In my review of Katherine Kurtz’s The Legacy of Lehr, a 1986 science fiction novel, for SF Mistressworks – the review will appear on Wednesday – I use the phrase “Ruritanian sf” as a description of the novel’s type of genre fiction. There is, of course, already a genre of “Ruritanian romance”, in which an invented European country is used as the setting for a swashbuckling adventure, “centred on the ruling classes, almost always aristocracy and royalty”, as Wikipedia has it. The Wikipedia entry goes on to point out that Ruritanian romances have colonised genre fiction, naming Andre Norton as an early proponent. And yet…
Fiction, especially romance, has been all too happy to use invented royal and aristocratic houses in existing countries for its stories. There’s no need to invent an entire nation. Actual literature, on the other hand, can’t seem to make up its mind – for example, the plot of Nabokov’s Pale Fire, hidden though it is, revolves around the royal house of an invented country, and Boyd’s A Good Man in Africa is set in the invented country of Kinjanja; but Greene’s The Heart of the Matter is set in… Sierra Leone. So why use an invented country? What is it about the story that it must be set in a fictional nation? The most obvious explanation appears to be that no existing nation has the characteristics required by the story, whether they are geographic, historical, or social. Which neatly leads into science fiction and “Ruritanian sf”…
… because the settings of sf novels, especially “heartland sf”, are by definition entirely invented. They are the future, or an alien world, or an interstellar empire. But where a Ruritanian romance allows an author to tell a story that would not be plausible in a real place, Ruritanian sf allows an author to tell a story that is plausible but happens to boast an invented setting. And it does that by pretty much transposing elements of the real world into a science fiction setting. So cruise liners become spaceships, airliners becomes shuttles, assault rifles become blasters, and so on… Everything is an analogue of something in the real world with which the reader is familiar. There’s no need to explain the workings of the VanGriff Mk 29 Magnum Blaster because it works, in effect, in story terms, just like a Colt .45. There’s no need to describe the layout of a spaceship, because it uses the familiar terminology of ships that sail the oceans – bridge, cabin, engine room… (Of course, it goes without saying that real-world spacecraft are nothing like this.)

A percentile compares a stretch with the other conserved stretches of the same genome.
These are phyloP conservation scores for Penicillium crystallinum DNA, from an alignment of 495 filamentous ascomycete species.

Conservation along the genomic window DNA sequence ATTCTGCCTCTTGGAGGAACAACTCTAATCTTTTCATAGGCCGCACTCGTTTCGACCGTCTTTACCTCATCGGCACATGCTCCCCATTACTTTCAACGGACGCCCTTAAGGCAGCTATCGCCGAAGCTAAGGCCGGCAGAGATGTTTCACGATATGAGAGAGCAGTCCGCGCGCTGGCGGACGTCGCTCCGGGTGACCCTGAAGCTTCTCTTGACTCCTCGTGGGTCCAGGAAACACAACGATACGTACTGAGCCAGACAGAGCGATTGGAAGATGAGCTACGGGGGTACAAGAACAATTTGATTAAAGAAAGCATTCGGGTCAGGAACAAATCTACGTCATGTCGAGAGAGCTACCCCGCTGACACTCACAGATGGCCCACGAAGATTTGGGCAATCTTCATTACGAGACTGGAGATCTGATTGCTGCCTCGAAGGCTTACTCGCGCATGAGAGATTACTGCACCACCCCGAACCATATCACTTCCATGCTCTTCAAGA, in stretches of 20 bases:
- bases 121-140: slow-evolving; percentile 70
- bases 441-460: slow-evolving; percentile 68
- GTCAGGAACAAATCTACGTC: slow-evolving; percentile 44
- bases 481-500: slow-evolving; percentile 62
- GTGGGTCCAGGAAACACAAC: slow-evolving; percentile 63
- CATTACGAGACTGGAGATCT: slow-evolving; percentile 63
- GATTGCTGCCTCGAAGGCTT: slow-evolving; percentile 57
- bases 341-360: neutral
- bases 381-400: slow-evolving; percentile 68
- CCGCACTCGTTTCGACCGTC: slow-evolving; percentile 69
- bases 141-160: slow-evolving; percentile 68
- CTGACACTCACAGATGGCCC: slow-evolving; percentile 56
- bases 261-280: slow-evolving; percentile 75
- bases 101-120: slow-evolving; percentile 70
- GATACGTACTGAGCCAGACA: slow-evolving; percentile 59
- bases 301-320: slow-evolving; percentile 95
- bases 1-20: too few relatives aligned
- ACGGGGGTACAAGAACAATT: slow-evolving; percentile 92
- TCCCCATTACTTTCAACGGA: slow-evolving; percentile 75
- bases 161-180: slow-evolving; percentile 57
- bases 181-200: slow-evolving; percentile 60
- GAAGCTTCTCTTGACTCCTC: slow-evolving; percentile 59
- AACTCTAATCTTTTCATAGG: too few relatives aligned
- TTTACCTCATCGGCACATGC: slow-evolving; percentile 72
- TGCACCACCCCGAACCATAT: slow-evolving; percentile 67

The end result is a setting built up from well-understood and commonly-accepted tropes that need no explanation, or scaffolding, in the text itself. There’s no need to explain how FTL works because it’s so prevalent in sf its effects in story terms are more important than its (invented) workings. It gets characters from A to B, where A and B are interstellar distances apart. Far too many sf tropes have become “black boxes” in this fashion. And a story which uses them uncritically, which simply slots them together like Lego, is Ruritanian sf. It’s telling a present-day story in an invented setting, but a setting that is as familiar as the reader’s world. It’s only science fiction because of the furniture and vocabulary.
That’s the essence of Ruritanian science fiction. It is genre fiction which builds an invented setting out of elements which might as well not be invented. The labels are different but the objects are the same, or fulfil the same function. It’s not a failure of imagination, because imagination doesn’t feature in the process. And it’s only a failure of craft if the author is attempting something more than Ruritanian sf. If all they want is a science-fictional setting the reader can parse, one that’s uncoupled from the real world but close enough to it that few explanations are required, then if they’ve produced Ruritanian sf they’ve succeeded. Info-dumps are a given, but they’re usually “historical”, inasmuch as they attempt to give the invented world solidity and depth through exposition – but shifting the burden of exposition onto the setting’s own narrative only demonstrates how little exposition the tropes in the story actually need.
Needless to say, I think such forms of science fiction are low on invention and make poor use of the tools at the genre’s disposal. They can be entertaining, there’s no doubt about that; but their uncritical use of tropes, and their failure to interrogate the form, means they have little or nothing to add to the genre conversation. This doesn’t mean they can’t be commercially successful – because, after all, their chief characteristic is that they confirm readers’ prejudices (even when they seem to be challenging them – or rather, it’s the challenge itself that the reader wants). Ruritanian sf is comfort reading, it is unadventurous and unlikely to promote critical discussion.
It also forms the bulk of science fiction being published today (and yes, I’m including self-published sf).